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BioShock Interview

Thinking BioShock From Tech to Philosophy converses with 2K Boston technical director Christopher Kline about their "terrible secret" (they're not actually located in Boston), as well less terrible topics, "such as getting gamers interested in seeing the sequel (and thus driving publisher interest) to the hard philosophies of technology use, UI design, and respect for the audience. "

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70. No subject Aug 12, 2008, 08:55 dryden555
 
Bioshock = truly great first level and then a rapid downward spiral at mid point. These no-penalty resurrection chambers located every 100 feet were one of the worst game-design decisions in recent memory. What were they smoking? What were the game reviewers thinking? Apparently there's a patch that turns the chambers off, but that was out many months later. I'm not convinced the sequel will be better.

 
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69. Re: ... Aug 11, 2008, 23:32 Jerykk
 
But Oblivion wasn't trying to be Baldur's Gate - that's the whole point.

I never asked for Oblivion to be Baldur's Gate. I simply asked that it retain the most important aspect of all RPGs: meaningful choice.

Stealth isn't worth a damn in Half-Life 2 / Bioshock, etc, but in Oblivion it really was a viable option and one that I used considerably.

Except it was too effective. The AI was completely retarded. You could backstab (with a warhammer, no less) somebody six times in a row and they wouldn't even turn around.

And stealth was pretty effective in Bioshock. The chameleon plasmid was my favorite one and made stalking my enemies much easier.

The problem is you're looking to see whether it's a "good RPG" instead of whether it's a "good game".

The problem is that Oblivion is called an RPG by the developers, marketing, reviewers and everyone else. When I buy something, I have expectations. If I buy a ticket to see a horror film, I don't want to see a romantic comedy. When I buy milk, I don't want grape juice. While romantic comedies and grape juice may have their own merits, those merits are not what I wanted.

Oblivion is supposed to be an RPG and as such, there are certain tenets which it is supposed to abide by, such as meaningful choice.

 
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68. Re: ... Aug 11, 2008, 22:42 Wowbagger_TIP
 
It was far from perfect. I guess I just looked at the game very differently to other people. I saw it was a first person with depth, rather than a shallow RPG. Stealth isn't worth a damn in Half-Life 2 / Bioshock, etc, but in Oblivion it really was a viable option and one that I used considerably. It was often better to sneak about than fight countless guards, unlike the "stealth" in Crysis where you might as well just kill everyone.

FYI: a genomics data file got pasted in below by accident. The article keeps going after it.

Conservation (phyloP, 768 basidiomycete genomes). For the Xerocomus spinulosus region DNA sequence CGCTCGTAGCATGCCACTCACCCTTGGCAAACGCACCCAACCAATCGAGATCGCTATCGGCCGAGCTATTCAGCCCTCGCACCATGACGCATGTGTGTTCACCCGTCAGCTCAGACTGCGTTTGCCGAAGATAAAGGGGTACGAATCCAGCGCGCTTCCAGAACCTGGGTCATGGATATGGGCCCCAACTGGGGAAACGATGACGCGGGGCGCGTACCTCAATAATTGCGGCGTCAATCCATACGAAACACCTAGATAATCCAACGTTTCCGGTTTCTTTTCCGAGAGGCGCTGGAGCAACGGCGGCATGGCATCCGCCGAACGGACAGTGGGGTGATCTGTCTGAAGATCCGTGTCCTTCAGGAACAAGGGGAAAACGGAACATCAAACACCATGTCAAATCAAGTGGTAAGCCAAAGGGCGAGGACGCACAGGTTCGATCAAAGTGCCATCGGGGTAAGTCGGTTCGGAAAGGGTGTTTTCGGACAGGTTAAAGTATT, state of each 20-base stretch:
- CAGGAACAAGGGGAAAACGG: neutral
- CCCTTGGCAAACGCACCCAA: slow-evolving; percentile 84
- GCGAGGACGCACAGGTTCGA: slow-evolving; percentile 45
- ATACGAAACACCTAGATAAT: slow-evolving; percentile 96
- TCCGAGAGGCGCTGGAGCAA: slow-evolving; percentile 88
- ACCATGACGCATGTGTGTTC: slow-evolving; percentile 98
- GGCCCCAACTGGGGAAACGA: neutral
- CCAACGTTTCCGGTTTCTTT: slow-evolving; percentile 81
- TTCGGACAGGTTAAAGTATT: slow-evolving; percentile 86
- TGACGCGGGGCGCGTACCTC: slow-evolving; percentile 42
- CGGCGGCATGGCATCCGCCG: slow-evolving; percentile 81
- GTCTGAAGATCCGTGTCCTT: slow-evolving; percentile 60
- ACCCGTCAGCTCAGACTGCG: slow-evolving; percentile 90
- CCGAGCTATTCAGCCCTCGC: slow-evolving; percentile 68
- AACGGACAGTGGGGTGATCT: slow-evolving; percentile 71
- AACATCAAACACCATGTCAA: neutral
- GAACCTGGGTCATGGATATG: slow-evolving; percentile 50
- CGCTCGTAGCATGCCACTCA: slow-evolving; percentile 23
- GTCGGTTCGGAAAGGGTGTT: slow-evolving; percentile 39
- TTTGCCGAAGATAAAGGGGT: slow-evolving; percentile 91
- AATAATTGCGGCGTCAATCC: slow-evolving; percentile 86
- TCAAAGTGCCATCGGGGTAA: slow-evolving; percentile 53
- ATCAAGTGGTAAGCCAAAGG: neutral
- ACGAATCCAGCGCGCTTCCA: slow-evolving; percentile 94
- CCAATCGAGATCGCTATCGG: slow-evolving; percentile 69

I understand. You're a "glass-half-full" kinda person. That doesn't change the fact that it was still only half a glass. Average.

This comment was edited on Aug 11, 22:43.
 
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"The whole problem with the world is that fools and fanatics are always so certain of themselves, but wiser people so full of doubts." -- Bertrand Russell (I think...)
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67. Re: ... Aug 11, 2008, 21:56 Beamer
 
Oblivion had no non-superficial choices.
None.

What race do you want to be?
Doesn't matter, you'll play the same way and do the same quests.

Do you want to be head of the fighters guild or mages guild?
Who cares, be both?

Do you want to defeat the whole game on level one?
Go for it.

How about classes, surely those must make a difference?
Nope, not really. Aside from one or two choices regarding mana, it's all the same.
 
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66. ... Aug 11, 2008, 21:56 theyarecomingforyou
 
As for not measuring Oblivion by the standard set by RPGs like Baldur's Gate... why not? Should we not judge games by the highest standards? If we judge games by the lowest standards, they will never evolve... which is why gaming is in the state it is today.
But Oblivion wasn't trying to be Baldur's Gate - that's the whole point. It was an action-RPG that set out to do things very differently. That's not to say it wouldn't have benefited from many of aspects of other RPGs but it wasn't trying to do so. I took Oblivion for what it was and had a great time.

I agree that Oblivion was shallow on the RPG side of things and could have been substantially improved - heck, even the action could have been improved. The point is it was still a good / great game. It was never average.